State pension on own insurance (Cat A or B)

57.05

58.80

Long-term incapacity benefit

53.10

54.75

Severe disablement allowance

31.90

32.90

Carers allowance

31.70

32.70

short-term incapacity benefit (over state pension age)

51.10

52.70

short-term incapacity benefit (under state pension age)

41.35

42.65

Child Dependency Increases—payable with;

State pension; widowed mothers/parents allowance; short-term incapacity benefit—higher rate or over state pension age; long-term incapacity benefit; carer's allowance; severe disablement allowance; industrial death benefit (higher rate);

11.35

11.35

Note:

The rate of child dependency increase is adjusted where it is payable for the eldest child for whom child benefit is also paid. The weekly rate in such cases is reduced by the difference (less £3.65) between the ChB rates for the eldest and subsequent children.

8.10

8.10

Disability Living Allowance

Care Component

Highest

71.40

73.60

Middle

47.80

49.30

Lowest

18.95

19.55

Mobility Component

Higher

49.85

51.40

Lower

18.95

19.55

Disregards

Housing benefit and council tax benefit

Earnings disregards

standard (single claimant)

5.00

5.00

Couple

10.00

10.00

higher (special occupations/circumstances)

20.00

20.00

lone parent

25.00

25.00

childcare charges

175.00

175.00

childcare charges (2 or more children)

300.00

300.00

permitted work higher

93.00

95.00

permitted work lower

20.00

20.00

Other Income disregards

adult maintenance disregard

15.00

15.00

war disablement pension and war widows pension

10.00

10.00

widowed mothers/parents allowance

15.00

15.00

Armed Forces Compensation Scheme

10.00

10.00

student loan

10.00

10.00

student's covenanted income

5.00

5.00

income from boarders (plus 50% of the balance)

20.00

20.00

additional earnings disregard

17.10

17.10

income from subtenants (£20 fixed from April 08)

20.00

20.00

Income support, income-based jobseeker's allowance, income-related employment and support allowance and pension credit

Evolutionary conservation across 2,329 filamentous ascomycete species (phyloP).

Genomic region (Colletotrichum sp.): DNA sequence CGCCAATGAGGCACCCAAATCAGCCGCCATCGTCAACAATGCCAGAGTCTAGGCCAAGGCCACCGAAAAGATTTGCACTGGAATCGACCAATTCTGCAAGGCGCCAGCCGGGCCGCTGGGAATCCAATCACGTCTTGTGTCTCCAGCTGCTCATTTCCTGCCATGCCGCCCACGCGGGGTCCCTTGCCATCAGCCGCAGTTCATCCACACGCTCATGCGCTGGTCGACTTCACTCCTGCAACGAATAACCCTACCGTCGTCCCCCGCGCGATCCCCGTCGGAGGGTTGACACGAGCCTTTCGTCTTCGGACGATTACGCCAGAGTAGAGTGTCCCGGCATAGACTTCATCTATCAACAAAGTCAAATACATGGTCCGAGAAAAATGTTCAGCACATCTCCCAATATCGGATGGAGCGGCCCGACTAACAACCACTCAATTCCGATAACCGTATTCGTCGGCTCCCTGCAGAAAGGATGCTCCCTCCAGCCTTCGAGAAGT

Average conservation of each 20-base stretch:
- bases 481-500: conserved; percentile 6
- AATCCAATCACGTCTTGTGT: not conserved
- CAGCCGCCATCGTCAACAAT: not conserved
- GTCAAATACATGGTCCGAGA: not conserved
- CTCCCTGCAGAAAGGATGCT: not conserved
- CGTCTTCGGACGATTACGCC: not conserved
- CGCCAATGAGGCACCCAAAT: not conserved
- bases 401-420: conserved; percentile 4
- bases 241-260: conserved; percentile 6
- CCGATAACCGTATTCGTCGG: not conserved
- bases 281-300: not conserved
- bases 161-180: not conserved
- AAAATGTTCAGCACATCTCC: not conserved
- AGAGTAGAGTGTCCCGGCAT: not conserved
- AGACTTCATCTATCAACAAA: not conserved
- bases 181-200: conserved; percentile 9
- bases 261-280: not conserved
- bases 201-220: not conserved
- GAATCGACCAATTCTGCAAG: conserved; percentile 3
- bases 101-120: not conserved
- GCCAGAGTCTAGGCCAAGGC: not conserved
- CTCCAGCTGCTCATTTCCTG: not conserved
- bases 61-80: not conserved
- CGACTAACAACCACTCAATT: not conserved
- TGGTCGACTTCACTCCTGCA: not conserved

Earnings disregards

standard (single claimant)

5.00

5.00

Couple

10.00

10.00

higher (special occupations/circumstances)

20.00

20.00

Other Income disregards

war disablement pension and war widows pension

10.00

10.00

widowed mothers/parents allowance

10.00

10.00

Armed Forces Compensation Scheme

10.00

10.00

student loan (not pension credit)

10.00

10.00

student's covenanted income (not pension credit)

5.00

5.00

income from boarders (plus 50% of the balance)

20.00

20.00

income from subtenants (£20 fixed from April 08)

20.00

20.00

Earnings Rules

Carers allowance

100.00

100.00

Limit of earnings from councillor's allowance

93.00

95.00

Permitted work earnings limit

Higher

93.00

95.00

Lower

20.00

20.00

Industrial injuries unemployability supplement permitted earnings level (annual amount)

4,836.00

4,940.00

Earnings level at which adult dependency (ADI) increases are affected with:

short-term incapacity benefit where claimant is

(a) under state pension age

41.35

42.65

(b) over state pension age

51.10

52.70

state pension, long term incapacity benefit, severe disablement allowance, unemployability supplement—payable when dependant

(a) is living with claimant

65.45

67.50

(b) still qualifies for the tapered earnings rule

45.09

45.09

Earnings level at which ADI is affected when dependent is not living with claimant;

state pension,

57.05

58.80

long-term incapacity benefit,

53.10

54.75

unemployability supplement,

53.90

55.55

severe disablement allowance

31.90

32.90

Carers allowance

31.70

32.70

Earnings level at which child dependency increases are affected

for first child

200.00

205.00

additional amount for each subsequent child

26.00

27.00

Pension income threshold for incapacity benefit

85.00

85.00

Pension income threshold for contributory employment support allowance

85.00

85.00

Employment and Support Allowance

Personal allowances

Single

under 25

51.85

53.45

25 or over

65.45

67.50

lone parent

under 18

51.85

53.45

18 or over

65.45

67.50

Couple

both under 18

51.85

53.45

both under 18 with child

78.30

80.75

both under 18 (main phase)

65.45

67.50

both under 18 with child (main phase)

102.75

105.95

one 18 or over, one under 18

102.75

105.95

both over 18

102.75

105.95

claimant under 25, partner under 18

51.85

53.45

claimant 25 or over, partner under 18

65.45

67.50

claimant (main phase), partner under 18

65.45

67.50